I am joined by Dr. Irena Scott - So good to have her back. Please check out her website https://irenascott.com/ What is best known about the UFO events of October 1973 is the Pascagoula abduction account of Charles Hickson and Calvin Parker. It began as an extremely credible report, but unlike many reports, intensive research has uncovered a number of additional reports of UFO sightings in the area at around the same time. This number continues to grow and more are given here. This has added to its credibility and because of this, it has been termed the best-documented alien abduction account on record.But much is not known about many elements associated with this event. It had numerous unique aspects, such as that the instruments the beings appeared to use to scan the men resembled such modern devices as the computerized axial tomography (CAT) scan. Such unique factors are compared to additional reports from the same time. This may be the first report of a new type of abduction event; there may have been a second abduction, by the same object at around the same time as Parker and Hickson's. Abductions appear to happen as single events, but this may have been extremely different and the first reported. And there may have even been several abduction attempts on the same night as the Pascagoula abductionIn addition much happened at the same time as the Pascagoula abduction, such as reports of close UFO encounters, a thunderous boom, and similar episodes that swarmed in to bewildered operators in many states across the USA. These events ushered in a massive UFO wave, possibly the largest wave ever experienced and possibly the last wave.The strange boom was no ordinary sound; it was one that, with the exception of the Krakatoa volcanic eruption of 1883, could be the most widespread audible sound ever recorded. It did not happen in some out of the way place; it happened in the nation's vital centers. It was felt in Washington DC, over areas of the nation's highest population density, its heartland, and several vital cities This sound was analyzed according to the latest NASA research on sounds. The boom was quite unnatural and remarkable in many ways. The width of the sound would mean that the object causing it would be many miles high, in outer space, and in a location where there should be no overpressure. However, there was a large area of overpressure such that it broke windows in a swath over at least three states and it appeared able to cause ground movement over a large area. It appeared to defy the laws of physics. Unlike most UFO associated phenomena where there is no hard scientific proof, this sound was recorded on two seismographs, which may provide scientific proof of the existence of anomalous UFO phenomena associated events.PLEASE - FOLLOW, LIKE, FAVORITE, SUBSCRIBE wherever you listen to podcasts. If this is important to you, you are important to me and it is so easy to ! This is your show! The website www.myalienlifepodcast.com The other website www.insidethegueststudio.com Find me on Facebook https://www.facebook.com/profile.php?id=100034090429371 My Alien Life Facebook Group https://www.facebook.com/groups/694842757635535 Inside The Guest Studio Facebook Group https://www.facebook.com/groups/169917644449645/?multi_permalinks=309315773843164 Follow me on Instagram Thank you so much to an incredible producer, writer and musician… Thank you Eleon, for putting together the amazing music heard on this podcast. I am forever grateful to you. Your talent is a gift to me, my listeners and the universe. https://m.youtube.com/channel/UCoXlEprZfLhtpqPZha5v_Lw/videos https://www.heartdancerecords.com/michaellrogers Tonight's audio/video engineer and producer is Cassidae Lighwing. I am Cam Logan….Be sure to listen to previous shows available everywhere you find podcasts… THIS is MY ALIEN LIFE>>>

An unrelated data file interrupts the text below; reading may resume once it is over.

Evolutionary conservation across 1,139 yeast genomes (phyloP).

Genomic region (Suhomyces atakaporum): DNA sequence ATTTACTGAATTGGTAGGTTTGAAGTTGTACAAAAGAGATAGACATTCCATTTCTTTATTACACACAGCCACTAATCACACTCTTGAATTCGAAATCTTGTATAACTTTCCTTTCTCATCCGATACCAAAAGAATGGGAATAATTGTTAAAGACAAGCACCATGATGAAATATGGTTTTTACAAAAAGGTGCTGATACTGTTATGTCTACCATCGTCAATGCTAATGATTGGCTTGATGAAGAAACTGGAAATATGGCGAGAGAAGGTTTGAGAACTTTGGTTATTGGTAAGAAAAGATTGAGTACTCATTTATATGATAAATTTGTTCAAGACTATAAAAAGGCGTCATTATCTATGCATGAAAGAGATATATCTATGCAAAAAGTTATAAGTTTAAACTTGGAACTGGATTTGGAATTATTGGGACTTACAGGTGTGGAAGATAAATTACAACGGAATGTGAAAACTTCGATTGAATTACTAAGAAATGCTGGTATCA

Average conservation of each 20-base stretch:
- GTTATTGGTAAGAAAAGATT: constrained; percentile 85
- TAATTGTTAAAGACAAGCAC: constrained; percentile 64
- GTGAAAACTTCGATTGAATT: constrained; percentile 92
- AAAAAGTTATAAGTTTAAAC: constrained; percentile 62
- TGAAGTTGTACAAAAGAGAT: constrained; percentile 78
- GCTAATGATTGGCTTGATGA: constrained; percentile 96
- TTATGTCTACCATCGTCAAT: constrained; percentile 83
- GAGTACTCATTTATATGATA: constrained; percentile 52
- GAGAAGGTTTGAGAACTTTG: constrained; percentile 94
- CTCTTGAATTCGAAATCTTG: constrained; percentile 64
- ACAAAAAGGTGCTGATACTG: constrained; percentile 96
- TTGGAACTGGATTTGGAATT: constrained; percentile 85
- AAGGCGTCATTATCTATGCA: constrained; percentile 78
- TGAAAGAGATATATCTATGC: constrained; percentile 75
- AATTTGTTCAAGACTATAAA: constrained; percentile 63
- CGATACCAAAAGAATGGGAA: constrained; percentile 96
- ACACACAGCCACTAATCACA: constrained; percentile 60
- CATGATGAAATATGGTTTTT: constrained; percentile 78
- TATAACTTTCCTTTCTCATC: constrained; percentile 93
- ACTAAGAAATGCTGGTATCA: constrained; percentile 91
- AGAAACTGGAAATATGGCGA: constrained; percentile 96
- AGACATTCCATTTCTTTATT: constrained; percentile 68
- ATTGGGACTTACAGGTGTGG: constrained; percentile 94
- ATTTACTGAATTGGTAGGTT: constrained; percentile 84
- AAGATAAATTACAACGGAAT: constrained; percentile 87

In the last decade with the rise of social media and our abilities to document every detail of our lives, the word experience has become synonymous with our generation. It's been said that consumers today care more about experiences than possessions which is why brands have had to evolve the way they interact with their customers. From store pop-ups to brand themed restaurants, companies are leaning into that word by creating memorable activations that change the way they connect to their customers. Our next guest is Christian Lachel, an experiential strategy & design expert and Chief Creative Officer of BRC Imagination Arts, a global experience production company founded in 1981. For the past 40 years BRC has worked with some of the world's biggest brands like General Motors, Brown-Forman, NASA, Pernod Ricard, Walt Disney, Ford and Coca Cola to name a few. Some of their more recent experiences include the World Food Center in the Netherlands, Rock & Roll Hall of Fame Museum in Ohio, Jameson Distillery Bow St. in Dublin, and Johnnie Walker Distillery in Scotland. As CCO, Christian has devoted his career in creating sensory interactions. Whether he's doing it for whiskey lovers in the whiskey drinking capital of the world or beer drinkers in Amsterdam, he is a wealth of knowledge when it comes bridging the gap between ideas and reality. Listen to this episode as we talk about his most recent projects, his personal creative process, and how to create meaningful yet unique touch points for different audiences. Use code TAOP10 for 10% off Perrier-Jouet: https://bit.ly/3ptPC6S For More info on BRC Imagination Arts: https://bit.ly/3pmiWfy Follow BRC on Instagram: https://bit.ly/3AX3qch For more info on The Art of Plating: https://bit.ly/3kEvQ6r Sign up for our Newsletter: https://bit.ly/2TrNfEg Follow The Art of Plating: https://bit.ly/3isPJLa Follow On The Pass: https://bit.ly/3BpHckD Follow our Host, Gabriel Ornelas: https://bit.ly/3hTpONC Ask about our creative agency, FARE: https://madebyfare.com